The repurchase of the offers or other determined protections recorded on any
perceived stock trade is as per the guidelines made by the Protections and Trade
Board for this benefit.
- Each repurchase is expected to be finished in no less than a year from the date
of passing the Extraordinary Goal or the Board Goal, by and large.
- Within one year of the closing of the previous offer of buy-back, no buy-back
offer in accordance with this subsection 68(2) may be made.
Finishing time for the buy-back:
- The requirement for a buy-back;
- The class of safety expected to be bought by the repurchase
- The sum that will be invested as part of the buy-back;
- The deadline for finishing the buy-back. Following the procedures outlined in Sections 101 and 102, the company must also pass a special resolution at its general meeting.
Area 68 (4) gives that each repurchase is expected to be finished inside 1year
from the date of passing the extraordinary goal or the Board goal, by and large.
Methods of Repurchase:
According to Section 68 (5), the securities can be purchased back from:
Other Buy-Back Requirements:
- From the open market in proportion to the existing shareholders or
- By purchasing the securities that the company gave to its employees as
part of a stock option or sweat equity scheme.
Before the buyback of shares, the company authorized by a special resolution
must submit a letter of offer in Form No. 1 to the Registrar of Companies. SH-8,
alongside the expense. Given that such letter of proposition will be dated and
endorsed for the Governing body of the organization by at the very least two
heads of the organization, one of whom will be the overseeing chief, where there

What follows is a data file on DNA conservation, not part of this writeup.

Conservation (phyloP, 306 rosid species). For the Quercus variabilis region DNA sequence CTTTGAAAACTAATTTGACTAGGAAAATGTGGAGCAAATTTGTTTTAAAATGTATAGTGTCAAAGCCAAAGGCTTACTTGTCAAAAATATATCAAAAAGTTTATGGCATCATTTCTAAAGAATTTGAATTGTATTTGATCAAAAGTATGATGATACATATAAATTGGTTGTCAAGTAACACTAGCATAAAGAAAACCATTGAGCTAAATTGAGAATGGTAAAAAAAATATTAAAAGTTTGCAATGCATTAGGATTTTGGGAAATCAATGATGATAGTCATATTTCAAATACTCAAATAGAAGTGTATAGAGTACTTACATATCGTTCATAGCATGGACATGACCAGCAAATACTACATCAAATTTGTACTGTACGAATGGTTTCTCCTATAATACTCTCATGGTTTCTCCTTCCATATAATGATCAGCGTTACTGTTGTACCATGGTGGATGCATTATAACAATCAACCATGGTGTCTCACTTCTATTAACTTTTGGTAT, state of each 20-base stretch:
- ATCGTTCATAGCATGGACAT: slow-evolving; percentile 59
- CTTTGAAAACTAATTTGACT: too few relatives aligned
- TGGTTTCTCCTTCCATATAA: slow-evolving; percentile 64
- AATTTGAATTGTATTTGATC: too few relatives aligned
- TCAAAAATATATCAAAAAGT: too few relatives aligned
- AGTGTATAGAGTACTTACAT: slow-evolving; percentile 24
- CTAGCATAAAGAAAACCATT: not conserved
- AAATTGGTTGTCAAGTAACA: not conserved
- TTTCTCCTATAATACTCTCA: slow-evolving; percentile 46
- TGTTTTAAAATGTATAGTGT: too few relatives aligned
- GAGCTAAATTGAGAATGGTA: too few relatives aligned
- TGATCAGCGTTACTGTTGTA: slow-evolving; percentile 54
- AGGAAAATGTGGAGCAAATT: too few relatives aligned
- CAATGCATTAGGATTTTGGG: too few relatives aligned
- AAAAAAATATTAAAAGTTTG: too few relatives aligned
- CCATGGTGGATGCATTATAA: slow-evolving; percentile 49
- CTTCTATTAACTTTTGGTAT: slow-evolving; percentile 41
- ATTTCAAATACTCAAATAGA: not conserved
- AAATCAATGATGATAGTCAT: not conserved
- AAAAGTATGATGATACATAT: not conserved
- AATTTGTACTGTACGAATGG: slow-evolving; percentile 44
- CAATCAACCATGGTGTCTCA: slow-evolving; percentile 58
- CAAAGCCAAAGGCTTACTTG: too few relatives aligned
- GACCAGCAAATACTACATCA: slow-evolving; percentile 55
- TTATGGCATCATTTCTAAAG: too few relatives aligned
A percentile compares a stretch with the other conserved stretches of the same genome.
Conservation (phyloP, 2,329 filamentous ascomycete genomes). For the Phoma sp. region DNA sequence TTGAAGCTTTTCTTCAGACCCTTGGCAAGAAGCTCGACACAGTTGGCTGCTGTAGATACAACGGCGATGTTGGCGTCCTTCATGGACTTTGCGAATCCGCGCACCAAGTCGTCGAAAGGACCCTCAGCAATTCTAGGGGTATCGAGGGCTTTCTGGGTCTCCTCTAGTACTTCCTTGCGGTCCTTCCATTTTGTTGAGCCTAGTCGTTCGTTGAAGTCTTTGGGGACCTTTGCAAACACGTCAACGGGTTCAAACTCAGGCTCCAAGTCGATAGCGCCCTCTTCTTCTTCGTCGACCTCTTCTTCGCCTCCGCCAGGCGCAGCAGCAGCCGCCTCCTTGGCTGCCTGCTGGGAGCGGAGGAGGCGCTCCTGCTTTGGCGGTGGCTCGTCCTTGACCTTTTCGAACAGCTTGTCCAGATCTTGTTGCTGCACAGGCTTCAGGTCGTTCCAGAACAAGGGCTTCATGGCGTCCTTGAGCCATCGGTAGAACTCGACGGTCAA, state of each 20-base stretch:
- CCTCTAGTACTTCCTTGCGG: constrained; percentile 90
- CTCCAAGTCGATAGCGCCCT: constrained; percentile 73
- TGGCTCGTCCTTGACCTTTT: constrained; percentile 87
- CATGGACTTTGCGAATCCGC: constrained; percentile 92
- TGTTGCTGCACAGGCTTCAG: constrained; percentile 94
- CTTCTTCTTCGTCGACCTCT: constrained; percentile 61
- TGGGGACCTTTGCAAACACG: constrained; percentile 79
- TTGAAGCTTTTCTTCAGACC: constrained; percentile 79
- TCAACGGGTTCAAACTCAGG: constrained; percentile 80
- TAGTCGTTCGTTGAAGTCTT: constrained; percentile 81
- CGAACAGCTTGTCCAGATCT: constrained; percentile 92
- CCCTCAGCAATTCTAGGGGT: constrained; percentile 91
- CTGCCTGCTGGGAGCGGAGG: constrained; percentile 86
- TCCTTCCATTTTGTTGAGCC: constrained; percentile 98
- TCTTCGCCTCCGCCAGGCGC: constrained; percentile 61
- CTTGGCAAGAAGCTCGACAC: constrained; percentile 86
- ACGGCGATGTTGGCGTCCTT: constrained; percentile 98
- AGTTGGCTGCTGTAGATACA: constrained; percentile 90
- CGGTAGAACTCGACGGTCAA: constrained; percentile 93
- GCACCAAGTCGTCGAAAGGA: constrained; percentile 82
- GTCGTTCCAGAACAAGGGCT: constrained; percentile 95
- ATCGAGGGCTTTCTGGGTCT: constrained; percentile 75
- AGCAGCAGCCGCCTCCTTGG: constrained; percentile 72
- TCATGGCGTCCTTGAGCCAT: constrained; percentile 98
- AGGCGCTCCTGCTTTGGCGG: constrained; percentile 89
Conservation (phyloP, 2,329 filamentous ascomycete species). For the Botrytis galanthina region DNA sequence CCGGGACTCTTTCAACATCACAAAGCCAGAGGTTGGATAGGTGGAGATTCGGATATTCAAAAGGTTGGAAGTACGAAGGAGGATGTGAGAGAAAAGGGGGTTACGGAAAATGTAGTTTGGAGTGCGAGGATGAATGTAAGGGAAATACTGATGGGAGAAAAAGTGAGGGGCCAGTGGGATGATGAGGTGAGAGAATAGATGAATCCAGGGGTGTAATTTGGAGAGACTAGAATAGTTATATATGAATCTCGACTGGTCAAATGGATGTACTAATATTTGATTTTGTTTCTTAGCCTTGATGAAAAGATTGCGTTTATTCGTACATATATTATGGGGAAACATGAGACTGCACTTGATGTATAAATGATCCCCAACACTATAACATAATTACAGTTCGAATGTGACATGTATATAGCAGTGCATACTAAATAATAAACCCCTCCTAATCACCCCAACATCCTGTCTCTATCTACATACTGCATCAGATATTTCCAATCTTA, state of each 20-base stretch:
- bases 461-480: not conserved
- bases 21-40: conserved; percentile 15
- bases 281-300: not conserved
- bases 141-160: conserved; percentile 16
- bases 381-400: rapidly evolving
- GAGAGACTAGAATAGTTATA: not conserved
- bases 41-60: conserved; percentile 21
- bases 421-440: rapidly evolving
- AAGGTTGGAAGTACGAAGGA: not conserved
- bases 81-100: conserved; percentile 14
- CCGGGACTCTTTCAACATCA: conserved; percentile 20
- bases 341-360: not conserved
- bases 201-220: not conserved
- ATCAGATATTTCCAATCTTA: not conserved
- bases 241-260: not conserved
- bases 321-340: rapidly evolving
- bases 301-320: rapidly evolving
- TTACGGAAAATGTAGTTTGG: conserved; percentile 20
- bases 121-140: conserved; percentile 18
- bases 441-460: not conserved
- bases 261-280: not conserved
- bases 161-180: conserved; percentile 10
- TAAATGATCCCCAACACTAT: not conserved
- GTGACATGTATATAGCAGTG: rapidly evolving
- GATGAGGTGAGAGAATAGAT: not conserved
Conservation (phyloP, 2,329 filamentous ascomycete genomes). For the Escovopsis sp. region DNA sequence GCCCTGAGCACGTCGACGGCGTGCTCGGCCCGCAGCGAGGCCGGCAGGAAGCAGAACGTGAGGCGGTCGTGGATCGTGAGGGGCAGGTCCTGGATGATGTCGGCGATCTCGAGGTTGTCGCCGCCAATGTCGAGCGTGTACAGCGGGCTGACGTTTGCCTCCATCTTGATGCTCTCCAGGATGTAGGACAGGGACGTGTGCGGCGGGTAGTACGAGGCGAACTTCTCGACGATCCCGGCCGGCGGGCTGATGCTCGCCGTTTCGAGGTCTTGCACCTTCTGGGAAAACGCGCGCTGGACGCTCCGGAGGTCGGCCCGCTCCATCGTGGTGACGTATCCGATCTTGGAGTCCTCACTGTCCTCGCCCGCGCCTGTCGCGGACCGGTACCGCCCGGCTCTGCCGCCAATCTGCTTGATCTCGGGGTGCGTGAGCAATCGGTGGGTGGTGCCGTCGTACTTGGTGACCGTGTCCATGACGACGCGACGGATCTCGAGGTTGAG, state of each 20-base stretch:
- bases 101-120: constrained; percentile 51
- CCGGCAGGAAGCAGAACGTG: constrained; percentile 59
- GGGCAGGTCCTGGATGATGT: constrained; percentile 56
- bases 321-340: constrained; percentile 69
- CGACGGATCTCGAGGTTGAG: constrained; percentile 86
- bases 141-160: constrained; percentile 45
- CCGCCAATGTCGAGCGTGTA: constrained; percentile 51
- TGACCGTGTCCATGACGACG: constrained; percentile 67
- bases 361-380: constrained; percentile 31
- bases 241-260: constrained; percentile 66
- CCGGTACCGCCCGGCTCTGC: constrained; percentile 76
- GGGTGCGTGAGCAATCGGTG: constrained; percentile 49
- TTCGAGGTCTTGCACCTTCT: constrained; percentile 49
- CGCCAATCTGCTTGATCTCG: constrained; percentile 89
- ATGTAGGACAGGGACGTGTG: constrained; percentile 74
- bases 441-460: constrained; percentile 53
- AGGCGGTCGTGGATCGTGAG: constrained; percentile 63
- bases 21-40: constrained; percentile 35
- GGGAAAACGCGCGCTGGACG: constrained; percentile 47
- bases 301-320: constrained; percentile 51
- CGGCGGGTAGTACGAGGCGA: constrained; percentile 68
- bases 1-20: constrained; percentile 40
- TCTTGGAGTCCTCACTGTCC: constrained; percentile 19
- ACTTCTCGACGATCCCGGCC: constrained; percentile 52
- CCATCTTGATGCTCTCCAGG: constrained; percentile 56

is one. [ Rule 17 (2)]
Under Segment 68 (6) gives a Statement of Dissolvability is expected to be
documented by the organization with the Enlistment center in the endorsed
Structure SH-9signed by no less than two overseers of the organization, one of
whom will be the overseeing chief, if any, and confirmed by an oath before the
repurchase is executed to ensure its dissolvability for essentially a year after
the consummation of repurchase
An organization after the fulfillment of repurchase is expected to douse and
genuinely obliterate its protections in no less than 7 days of the keep going
day on which the buyback cycle is completed.[U/s 68(7)]
An organization repurchasing its protections is restricted from making a further
issue of protections inside a time of a half year. However, it may fulfill its
existing obligations such as the conversion of warrants, stock option schemes,
sweat equity, preference shares, or debentures into equity shares by issuing a
bonus. [U/S 68(8)]
As a result, it is clear that Indian corporations announce buybacks in response
to the undervaluation of their stocks on the capital markets. These
announcements are also well supported by the availability of sufficient cash
balance. Therefore, the premium offered in terms of the announced repurchase
prices provides shareholders with an exit option while also providing the firm
with a chance to utilise its liquidity position to extinguish its shares now and
issue them once more in the future.
Because it bans takeovers and mergers, consumer sovereignty is preserved and
monopolisation is avoided. On the other side, buybacks might assist in
flattening share values by manipulating the records. Shareholders are misled by
the price-earning ratio and the earnings per share. Thus, understanding the
effects of buybacks becomes crucial, and every shareholder needs to think twice
before buying shares of firms that are engaging in buybacks.
Written By: Saurabh Dwivedi